I started cycling at the relatively late age of 18, previous to that I was the most un-athletic person you could ever meet. I was the opposite of the “sporty” type at school and was therefore never encouraged to join any teams or compete. I picked cycling because I’m a bit of an adrenaline junkie and the idea of going fast on a cool bit of machinery appealed to me as someone who is also training to be an engineer. My flatmate in university halls was a road cyclist and I wanted in on the action too.
My biggest achievement in terms of events was being the first known trans* person to complete RideLondon100, a 100mile (160km) road event/race in central London. I was actually prevented from registering initially but fought the cause and was allowed to ride. The rules were also changed so that other trans and gender non-conforming people are able to compete too. Being a kind of breakthrough-initiator feels great and it makes me happy to think that other people like me can now take part in what is frankly an epic event.
Initially, my goal was to get onto a team, which for me was a massive challenge in itself, but now I’ve done that I want to take things as far as I can go. I want to be the most successful trans athlete in the UK as there aren’t any at the moment, ideally racing on a national level, so however far I can go with that is that aim… I’ll keep reaching for the top as far as that goes. That’s a long-term goal, I’m 21 at the moment so I’ve got a while to train for it.
TIME AND PATIENCE
My team “FoxyMoxyRacing” is a gender-inclusive team, which has supported many trans/GNC folk on their way to their own version of success. I was pre-HRT when I started with Foxy and it’s been a journey since then, getting to know my own body as I’ve changed since being on testosterone. My team were, of course, completely supportive not just with my successes but also with giving me time and patience to adjust to new things in my life even if that meant taking a step back from competing as I have done this year. Having others on my team who are in similar situations as me provides me with a huge network of support, which I think we all find invaluable and is a great resource to have as an athlete.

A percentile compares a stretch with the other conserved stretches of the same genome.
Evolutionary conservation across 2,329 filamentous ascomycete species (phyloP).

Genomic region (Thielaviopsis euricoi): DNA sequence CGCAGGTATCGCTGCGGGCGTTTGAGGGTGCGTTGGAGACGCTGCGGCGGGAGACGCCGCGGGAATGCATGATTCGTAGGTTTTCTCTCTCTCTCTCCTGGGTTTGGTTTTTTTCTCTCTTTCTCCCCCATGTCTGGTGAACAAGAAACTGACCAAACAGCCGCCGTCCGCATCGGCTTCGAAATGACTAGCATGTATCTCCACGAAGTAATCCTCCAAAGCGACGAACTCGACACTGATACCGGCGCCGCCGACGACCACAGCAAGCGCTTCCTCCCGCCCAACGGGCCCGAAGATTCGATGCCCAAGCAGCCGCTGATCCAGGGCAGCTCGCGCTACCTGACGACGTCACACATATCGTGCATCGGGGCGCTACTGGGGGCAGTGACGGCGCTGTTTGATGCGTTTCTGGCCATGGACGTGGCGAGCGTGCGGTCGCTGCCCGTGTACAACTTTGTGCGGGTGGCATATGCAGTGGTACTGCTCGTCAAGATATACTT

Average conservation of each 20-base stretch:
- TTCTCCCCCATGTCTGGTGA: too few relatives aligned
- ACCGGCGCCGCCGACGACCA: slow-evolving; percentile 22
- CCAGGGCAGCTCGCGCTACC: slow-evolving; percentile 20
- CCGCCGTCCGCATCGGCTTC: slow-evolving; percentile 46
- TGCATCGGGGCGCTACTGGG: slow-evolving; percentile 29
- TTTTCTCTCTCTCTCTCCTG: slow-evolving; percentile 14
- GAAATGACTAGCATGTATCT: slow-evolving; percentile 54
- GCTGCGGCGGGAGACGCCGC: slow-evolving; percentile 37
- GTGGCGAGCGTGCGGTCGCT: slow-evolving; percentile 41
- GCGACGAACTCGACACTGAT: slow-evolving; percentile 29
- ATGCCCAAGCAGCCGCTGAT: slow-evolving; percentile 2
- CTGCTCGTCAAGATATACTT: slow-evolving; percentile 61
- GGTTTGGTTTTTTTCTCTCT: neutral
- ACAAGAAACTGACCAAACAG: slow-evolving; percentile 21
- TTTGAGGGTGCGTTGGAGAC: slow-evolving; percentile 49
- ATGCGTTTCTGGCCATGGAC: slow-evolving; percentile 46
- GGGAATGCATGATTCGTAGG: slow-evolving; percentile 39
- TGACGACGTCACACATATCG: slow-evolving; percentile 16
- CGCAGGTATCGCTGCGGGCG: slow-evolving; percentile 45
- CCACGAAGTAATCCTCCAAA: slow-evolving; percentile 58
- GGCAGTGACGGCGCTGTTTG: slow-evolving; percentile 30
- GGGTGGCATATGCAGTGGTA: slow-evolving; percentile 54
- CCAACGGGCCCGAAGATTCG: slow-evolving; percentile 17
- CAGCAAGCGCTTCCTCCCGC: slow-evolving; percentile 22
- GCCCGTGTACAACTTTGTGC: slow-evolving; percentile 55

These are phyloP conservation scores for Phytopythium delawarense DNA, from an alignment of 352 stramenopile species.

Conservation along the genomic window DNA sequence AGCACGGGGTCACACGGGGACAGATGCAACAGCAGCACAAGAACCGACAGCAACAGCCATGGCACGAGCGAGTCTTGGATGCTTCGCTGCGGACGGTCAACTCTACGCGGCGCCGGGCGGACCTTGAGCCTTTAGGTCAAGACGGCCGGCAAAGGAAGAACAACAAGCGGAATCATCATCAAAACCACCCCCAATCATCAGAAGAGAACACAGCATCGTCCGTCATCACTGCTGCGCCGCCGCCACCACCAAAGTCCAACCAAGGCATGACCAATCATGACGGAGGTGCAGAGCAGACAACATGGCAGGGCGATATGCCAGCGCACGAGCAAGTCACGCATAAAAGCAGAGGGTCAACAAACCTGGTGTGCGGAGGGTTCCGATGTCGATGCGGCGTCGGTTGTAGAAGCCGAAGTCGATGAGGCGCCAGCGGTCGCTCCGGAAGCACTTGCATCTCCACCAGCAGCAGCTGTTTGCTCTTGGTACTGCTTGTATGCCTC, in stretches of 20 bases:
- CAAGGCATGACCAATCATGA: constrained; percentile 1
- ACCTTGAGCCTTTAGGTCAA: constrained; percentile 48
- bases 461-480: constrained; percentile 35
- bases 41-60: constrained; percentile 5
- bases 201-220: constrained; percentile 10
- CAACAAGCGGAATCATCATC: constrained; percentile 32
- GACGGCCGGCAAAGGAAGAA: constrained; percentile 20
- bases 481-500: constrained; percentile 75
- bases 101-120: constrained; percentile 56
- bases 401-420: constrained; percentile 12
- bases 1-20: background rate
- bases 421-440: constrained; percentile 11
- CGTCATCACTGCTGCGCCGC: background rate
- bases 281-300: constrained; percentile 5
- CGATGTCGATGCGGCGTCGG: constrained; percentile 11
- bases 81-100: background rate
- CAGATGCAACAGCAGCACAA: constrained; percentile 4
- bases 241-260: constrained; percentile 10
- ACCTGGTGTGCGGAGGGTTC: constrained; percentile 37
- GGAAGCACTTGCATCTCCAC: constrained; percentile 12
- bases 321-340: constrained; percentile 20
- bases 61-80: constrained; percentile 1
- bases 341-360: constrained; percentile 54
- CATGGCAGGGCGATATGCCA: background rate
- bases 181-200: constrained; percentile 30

“Having others on my team who are in similar situations as me provides me with a huge network of support.”I did ride with a local club before joining Foxy. A majority of members didn’t seem to care that I was trans, but I’m not sure they really understood what it meant as I live in a conservative area. The club owners openly stated that I could compete with the men in club events (and I did), which was great. I didn’t always feel comfortable but that was possibly down to my own anxiety and magnifying what I thought others may think of me. I still am a member of that club (non-competing) and plan to use their club rides as training opportunities once I get back into properly training.
For trans people I’ve actually found cycling to be pretty trans inclusive, at least from a transmasculin perspective. I could easily imagine that as a trans-femme person it may be a lot harder, as is generally that way, but I’ve never found that I faced any significant disadvantages aside from the economical ones that people who are not from high-income backgrounds can face in cycling. I put this primarily down to me living independently of my parents and also being a self-funded student though as my employer is LGBT friendly.
MY BIGGEST INSPIRATION
I never had much of an experience of growing up as trans, because I wasn’t out until I was 18, however there is next to zero representation of trans athletes in the UK, in fact, I’ve never even really heard of any other prominent trans athletes in this country which isn’t great. It can be a hostile environment for trans people, and not as progressive as other nations when it comes to trans inclusivity. I aim to change that by being visible.
“You are valid; you don’t need anyone else’s approval to be who you are.”
My biggest inspiration throughout my cycling career has been Chris Mosier, after personally reaching out to him very early on in my cycling he encouraged me and this gave me the confidence in belief that I too could be just as good as other cis-male athletes.
So my biggest message would be that you are valid; you don’t need anyone else’s approval to be who you are. It’s important to ignore the doubts you have in yourself and listen to the people who believe in you, even if that’s just yourself. Train hard, be kind, and have faith that you’ll get there someday and that it is completely possible to be the best you can be as your authentic self.
I’d also like to say a massive thank you to all of my sponsors (Lazer Sport, PodiumWear, Robins Kaplan LLP, SkratchLabs, Feedback Sports, MadAlchemy, Pedro’s Tools, Thule Sweden, Conduit Coffee) for their support of the team and everything they believe in, as well as all my fantastic team-mates at FoxyMoxy.